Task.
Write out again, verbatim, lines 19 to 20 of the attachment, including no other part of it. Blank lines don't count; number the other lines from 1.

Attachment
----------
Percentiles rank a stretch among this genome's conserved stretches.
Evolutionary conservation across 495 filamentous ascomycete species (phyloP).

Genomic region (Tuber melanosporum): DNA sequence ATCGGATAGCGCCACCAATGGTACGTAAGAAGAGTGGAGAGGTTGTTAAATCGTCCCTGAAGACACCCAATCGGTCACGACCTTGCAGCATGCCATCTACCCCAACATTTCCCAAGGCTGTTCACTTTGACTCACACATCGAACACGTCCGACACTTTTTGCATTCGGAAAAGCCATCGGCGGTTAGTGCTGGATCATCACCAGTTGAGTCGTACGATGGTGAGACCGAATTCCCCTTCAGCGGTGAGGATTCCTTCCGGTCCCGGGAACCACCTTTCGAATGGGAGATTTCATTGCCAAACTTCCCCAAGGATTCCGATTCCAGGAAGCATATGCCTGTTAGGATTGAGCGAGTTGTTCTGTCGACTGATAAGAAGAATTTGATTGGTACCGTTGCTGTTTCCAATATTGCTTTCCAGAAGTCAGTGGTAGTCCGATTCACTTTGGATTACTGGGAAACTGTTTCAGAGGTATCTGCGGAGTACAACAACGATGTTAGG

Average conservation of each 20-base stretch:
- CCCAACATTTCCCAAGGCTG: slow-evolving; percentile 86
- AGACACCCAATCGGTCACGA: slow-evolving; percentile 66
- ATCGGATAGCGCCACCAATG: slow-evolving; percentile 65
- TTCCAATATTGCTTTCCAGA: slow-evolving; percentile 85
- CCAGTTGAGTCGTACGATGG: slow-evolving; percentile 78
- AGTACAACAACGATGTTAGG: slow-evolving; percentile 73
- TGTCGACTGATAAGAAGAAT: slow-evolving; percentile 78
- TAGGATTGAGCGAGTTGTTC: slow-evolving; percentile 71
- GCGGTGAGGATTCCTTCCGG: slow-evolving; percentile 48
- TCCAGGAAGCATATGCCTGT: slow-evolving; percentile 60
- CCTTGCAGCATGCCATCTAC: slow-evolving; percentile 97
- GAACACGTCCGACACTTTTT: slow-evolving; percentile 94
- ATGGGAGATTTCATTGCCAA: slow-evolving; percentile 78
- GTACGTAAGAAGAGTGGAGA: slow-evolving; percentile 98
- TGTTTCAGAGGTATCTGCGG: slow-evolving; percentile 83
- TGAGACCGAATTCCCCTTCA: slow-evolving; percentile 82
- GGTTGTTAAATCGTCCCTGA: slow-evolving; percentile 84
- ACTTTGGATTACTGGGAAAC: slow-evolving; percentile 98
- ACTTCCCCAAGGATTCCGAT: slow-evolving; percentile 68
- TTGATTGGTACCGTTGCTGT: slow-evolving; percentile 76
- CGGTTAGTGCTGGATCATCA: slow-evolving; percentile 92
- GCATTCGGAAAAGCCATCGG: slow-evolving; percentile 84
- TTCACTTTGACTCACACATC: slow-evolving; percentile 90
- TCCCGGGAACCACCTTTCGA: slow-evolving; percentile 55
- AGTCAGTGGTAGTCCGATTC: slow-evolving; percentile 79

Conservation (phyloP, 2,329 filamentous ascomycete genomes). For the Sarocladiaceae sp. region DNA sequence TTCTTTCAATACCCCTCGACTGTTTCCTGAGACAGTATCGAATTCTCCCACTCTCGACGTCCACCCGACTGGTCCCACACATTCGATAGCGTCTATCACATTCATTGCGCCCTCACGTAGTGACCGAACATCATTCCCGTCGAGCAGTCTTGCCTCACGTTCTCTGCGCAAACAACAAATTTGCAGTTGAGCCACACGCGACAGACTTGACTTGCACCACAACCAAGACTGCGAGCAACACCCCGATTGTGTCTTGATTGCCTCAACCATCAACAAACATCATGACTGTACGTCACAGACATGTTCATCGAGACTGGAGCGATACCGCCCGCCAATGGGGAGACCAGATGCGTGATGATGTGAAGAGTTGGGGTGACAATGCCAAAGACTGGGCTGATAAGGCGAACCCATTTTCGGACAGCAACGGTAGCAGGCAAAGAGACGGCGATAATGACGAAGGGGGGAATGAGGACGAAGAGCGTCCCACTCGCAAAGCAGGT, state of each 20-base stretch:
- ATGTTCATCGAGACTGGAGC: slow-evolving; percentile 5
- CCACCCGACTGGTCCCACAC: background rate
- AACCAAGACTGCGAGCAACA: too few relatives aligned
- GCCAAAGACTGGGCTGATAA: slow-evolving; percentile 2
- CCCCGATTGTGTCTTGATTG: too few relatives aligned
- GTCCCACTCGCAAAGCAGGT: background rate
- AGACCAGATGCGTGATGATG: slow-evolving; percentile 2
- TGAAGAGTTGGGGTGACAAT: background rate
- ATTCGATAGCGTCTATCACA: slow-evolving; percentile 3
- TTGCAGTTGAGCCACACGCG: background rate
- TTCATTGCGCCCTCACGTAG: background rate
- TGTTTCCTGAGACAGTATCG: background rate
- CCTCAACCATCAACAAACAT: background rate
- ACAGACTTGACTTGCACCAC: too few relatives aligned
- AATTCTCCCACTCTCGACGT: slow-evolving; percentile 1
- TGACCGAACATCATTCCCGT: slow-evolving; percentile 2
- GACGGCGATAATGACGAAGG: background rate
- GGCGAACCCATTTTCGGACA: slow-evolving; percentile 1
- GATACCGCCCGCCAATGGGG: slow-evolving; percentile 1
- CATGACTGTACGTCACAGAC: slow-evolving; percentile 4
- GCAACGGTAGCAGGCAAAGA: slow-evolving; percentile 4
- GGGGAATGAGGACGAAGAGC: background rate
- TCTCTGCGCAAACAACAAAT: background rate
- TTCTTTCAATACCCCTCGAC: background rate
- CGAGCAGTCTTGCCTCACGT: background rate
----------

- TGTTTCAGAGGTATCTGCGG: slow-evolving; percentile 83
- TGAGACCGAATTCCCCTTCA: slow-evolving; percentile 82